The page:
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The disruption to the supply chain since the onset of the Covid pandemic still haunts businesses today, and these constraints affect both sellers and consumers. Inflation is just over 5%, the biggest annual jump since 2008, and economists agree it is largely driven by specific sectors such as import and manufacturing. The increase in costs is largely due to logistical problems.
Why is inventory missing?
Over the past few months, if you’ve been browsing the grocery store aisles, frequenting several restaurants, buying goods online, or shopping at your local liquor store, you’ve probably noticed a general trend: things are missing.. And it’s not just the basics, like toilet paper and bleach wipes, that are out of stock. The lack of products such as chicken wings, vodka, face masks, diapers and other products is (mostly) the result of supply chain congestion which has led to unprecedented shipping delays , skyrocketing shipping costs and ports along the west coast of California. being clogged. This resulted in a longer wait time for consumers as well as an increase in unit prices.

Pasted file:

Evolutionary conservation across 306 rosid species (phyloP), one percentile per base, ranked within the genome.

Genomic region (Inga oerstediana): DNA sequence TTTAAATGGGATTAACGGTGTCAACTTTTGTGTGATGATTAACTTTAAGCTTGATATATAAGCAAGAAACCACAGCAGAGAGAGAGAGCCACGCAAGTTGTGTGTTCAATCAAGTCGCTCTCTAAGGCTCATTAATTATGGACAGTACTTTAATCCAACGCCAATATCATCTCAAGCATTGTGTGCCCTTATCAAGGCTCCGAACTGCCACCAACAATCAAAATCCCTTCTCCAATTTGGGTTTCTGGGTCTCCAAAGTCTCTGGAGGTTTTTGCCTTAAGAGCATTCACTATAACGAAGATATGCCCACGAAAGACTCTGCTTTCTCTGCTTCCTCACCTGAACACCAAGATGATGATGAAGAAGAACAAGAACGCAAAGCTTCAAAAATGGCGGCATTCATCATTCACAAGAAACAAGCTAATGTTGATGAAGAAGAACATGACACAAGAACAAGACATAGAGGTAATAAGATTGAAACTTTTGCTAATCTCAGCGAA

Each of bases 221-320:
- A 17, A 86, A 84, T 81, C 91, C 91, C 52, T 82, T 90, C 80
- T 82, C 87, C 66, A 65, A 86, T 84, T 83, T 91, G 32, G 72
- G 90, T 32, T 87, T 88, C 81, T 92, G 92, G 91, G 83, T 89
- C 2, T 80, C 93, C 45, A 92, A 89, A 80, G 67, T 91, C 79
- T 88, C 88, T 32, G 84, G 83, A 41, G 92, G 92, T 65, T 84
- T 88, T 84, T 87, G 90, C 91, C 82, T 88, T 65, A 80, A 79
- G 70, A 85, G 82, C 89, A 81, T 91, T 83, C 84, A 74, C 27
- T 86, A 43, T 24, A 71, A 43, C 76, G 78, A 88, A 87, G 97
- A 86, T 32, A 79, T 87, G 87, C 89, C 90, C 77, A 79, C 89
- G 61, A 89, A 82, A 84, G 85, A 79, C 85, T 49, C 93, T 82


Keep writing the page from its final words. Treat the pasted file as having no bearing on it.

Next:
China’s shipping crisis
And this anomaly does not only affect consumers. Both e-commerce stores and brick-and-mortar stores are feeling the pressure, with delivery times that used to be 6-8 weeks and spanning a 4-6 month window. This is a direct result of lockdowns, staff shortages and China’s recent action to gas and electricity rationing.
Shipping costs have increased significantly over the past year. Today, a container from Shenzhen to the Port of Los Angeles can lead a merchant between $20,000 and $42,000. Compare that cost to 2019, when the same shipment would cost around $3,500 – you get a general idea of why so many retail stores are struggling. This pile of problems is so frustrating that large conglomerates like Home Depot and Costco have decided to take matters into their own hands by leasing entire container ships to better control shipments from Asia to the United States. Even with these proactive changes, Costco must still limit the purchase of certain products for each customer.